The most beautiful things are not associated with money;

they are memories and moments.

By the end of March 1993, as decided I came out of all the three enterprises that I had founded during 1981–87, apart from completing all the modifications and additions to the ancestral home by November 1992.

As India entered the era of globalisation and privatisation in 1991, it was becoming important for Small and Medium Scale industries to look at the export market. Having travelled to many countries during 1983 to 1991 on work and after completing my two-year term as President of Consortium of Electronic Industries of Karnataka (CLIK) in 1991, I mooted the idea of forming a consortium company to promote exports of products of Small and Medium Electronic industries to nearby countries to start with. A few members of CLIK welcomed this idea and by the end of 1992 eight of us came together to form CLIXPORT INDIA Private Limited – the name coined by my good friend Dwaraki whose company also was one of the founder members. Having come out of the three enterprises, I volunteered to manage the company without any compensation for a year and established the office in the first floor of my ancestral home. Meanwhile, in March 1993 I established a public trust (Kaveri Trust) with Hema and my then auditor CA Suresh as the other two trustees. 

Sojan Paul was unable to manage the auto spare parts business and the business had to be wound up. Through 1994 the shop remained largely closed and naturally we didn’t receive any rent. Knowing Sojan’s limitations, I suggested to him that it would be better for him to open a small general purpose shop attached to his home at Tippasandra (four kilometres from Ulsoor), which he had bequeathed from his father. He did not have any money, so I arranged to sell some of the show-cases and storage racks apart from spending an additional Rs. 30,000 to modify the road-facing room of his house into a shop. In this manner, I got back possession of my premises.

Keshavaiah, who was our residential tenant for a short period (1969–71) was owning a stainless steel ware shop in the next building. He approached me with a request to let out the vacant shop to him for expanding his business. I told him that I would let out the place to him only if he would permit me to park my car there at night. (All these years, we had been parking our two cars on the road but in January 1995 our brand new Maruthi 800 was stolen). He agreed to my condition and Raghavendra Metal Mart was our new tenant from August 1995.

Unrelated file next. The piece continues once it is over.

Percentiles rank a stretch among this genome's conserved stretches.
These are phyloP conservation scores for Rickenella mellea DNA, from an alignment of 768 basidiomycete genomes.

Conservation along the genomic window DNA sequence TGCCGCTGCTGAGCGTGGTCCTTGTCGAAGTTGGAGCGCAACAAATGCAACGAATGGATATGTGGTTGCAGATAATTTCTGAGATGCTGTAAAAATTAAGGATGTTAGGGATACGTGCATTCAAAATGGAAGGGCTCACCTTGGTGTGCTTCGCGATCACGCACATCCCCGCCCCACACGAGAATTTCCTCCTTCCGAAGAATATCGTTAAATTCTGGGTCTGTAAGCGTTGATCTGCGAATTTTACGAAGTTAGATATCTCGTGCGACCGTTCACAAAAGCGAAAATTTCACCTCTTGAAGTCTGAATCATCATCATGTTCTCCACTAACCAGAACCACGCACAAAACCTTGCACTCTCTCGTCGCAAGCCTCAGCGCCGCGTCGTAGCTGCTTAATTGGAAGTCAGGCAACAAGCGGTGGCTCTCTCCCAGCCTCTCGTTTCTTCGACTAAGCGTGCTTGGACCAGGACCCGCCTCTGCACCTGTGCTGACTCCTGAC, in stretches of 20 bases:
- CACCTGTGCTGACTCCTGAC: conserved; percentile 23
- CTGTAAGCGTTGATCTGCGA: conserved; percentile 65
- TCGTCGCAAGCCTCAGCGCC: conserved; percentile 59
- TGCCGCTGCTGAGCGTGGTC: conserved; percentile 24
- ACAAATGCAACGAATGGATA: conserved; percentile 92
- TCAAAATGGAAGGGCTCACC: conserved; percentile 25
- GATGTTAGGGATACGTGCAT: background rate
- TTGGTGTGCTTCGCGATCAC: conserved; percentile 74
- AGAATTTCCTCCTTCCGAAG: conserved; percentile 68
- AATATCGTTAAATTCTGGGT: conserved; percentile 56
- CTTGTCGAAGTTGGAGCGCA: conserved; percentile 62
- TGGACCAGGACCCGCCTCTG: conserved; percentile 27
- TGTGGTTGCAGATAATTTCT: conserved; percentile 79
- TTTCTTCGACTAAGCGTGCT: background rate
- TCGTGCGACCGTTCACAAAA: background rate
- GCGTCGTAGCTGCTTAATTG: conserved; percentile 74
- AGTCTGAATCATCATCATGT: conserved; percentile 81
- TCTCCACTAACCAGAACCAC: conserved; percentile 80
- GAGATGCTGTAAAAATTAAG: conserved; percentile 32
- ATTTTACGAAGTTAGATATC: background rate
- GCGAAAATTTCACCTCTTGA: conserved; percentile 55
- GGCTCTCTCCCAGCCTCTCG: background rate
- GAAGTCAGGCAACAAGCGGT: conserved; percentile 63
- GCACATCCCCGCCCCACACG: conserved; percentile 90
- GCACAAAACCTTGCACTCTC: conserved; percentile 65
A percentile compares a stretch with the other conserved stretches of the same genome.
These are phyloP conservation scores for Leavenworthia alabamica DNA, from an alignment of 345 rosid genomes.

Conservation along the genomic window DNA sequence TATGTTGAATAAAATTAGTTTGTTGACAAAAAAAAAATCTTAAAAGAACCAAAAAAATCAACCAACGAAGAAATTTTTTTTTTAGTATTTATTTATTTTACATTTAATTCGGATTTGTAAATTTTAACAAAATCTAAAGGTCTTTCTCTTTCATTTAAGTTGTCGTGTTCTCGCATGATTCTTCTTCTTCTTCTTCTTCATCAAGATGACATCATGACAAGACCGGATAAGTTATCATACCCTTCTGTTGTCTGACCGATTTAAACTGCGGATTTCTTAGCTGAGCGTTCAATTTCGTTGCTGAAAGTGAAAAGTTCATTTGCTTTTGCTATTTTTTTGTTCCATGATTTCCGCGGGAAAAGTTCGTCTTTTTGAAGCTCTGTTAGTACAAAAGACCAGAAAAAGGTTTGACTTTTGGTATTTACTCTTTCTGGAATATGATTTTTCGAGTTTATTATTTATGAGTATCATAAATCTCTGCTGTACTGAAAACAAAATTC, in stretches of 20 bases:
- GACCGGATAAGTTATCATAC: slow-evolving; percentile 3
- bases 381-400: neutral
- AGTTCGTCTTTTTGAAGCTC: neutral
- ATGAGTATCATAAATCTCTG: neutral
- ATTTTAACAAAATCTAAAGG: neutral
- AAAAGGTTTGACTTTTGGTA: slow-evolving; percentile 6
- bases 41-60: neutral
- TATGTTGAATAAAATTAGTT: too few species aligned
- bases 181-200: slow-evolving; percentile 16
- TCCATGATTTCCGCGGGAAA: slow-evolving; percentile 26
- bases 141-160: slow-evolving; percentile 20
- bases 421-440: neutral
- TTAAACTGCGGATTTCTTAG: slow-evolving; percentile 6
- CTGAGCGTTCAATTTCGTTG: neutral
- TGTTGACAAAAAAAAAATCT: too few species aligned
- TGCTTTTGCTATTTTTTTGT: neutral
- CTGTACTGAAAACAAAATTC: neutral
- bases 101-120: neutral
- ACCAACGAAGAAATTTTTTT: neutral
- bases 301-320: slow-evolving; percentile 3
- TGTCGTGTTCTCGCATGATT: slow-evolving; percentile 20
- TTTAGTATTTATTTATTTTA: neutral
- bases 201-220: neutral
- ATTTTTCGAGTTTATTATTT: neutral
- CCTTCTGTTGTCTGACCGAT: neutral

In 1995, my brother Raghu shifted from Nauru to Pohnpei, another small island town, which was part of the Federated States of Micronesia. After he moved to Pohnpei, he visited Bangalore for a few days and my mother accompanied him on his return to Pohnpei. When my elder sister’s daughter Suman’s marriage was fixed, Raghu brought my mother back home for the engagement function that was held in August 1997 and returned to Pohnpei.

In July 1999 we received an e-mail from one of Raghu’s friends saying that he was seriously ill and there was no proper medical facility in Pohnepi. That was the time we had just set up an internet connection and there were flurry of mails to and from Raghu’s friends. Finally they booked him on a flight leaving Pohnpei on 16th July that reached Chennai on 17th night via Manila and Singapore. He had to change the airline at Manila and so Goldy Myers, an American lady who was managing an NGO at Pohnpei accompanied him up to Manila to help him board the Singapore Airlines flight. With the help of Hema’s uncle Rangarajan who was earlier with International Civil Aviation Organisation, Bangkok, we could receive Raghu as he was wheeled out of the aircraft and get the clearances done quickly.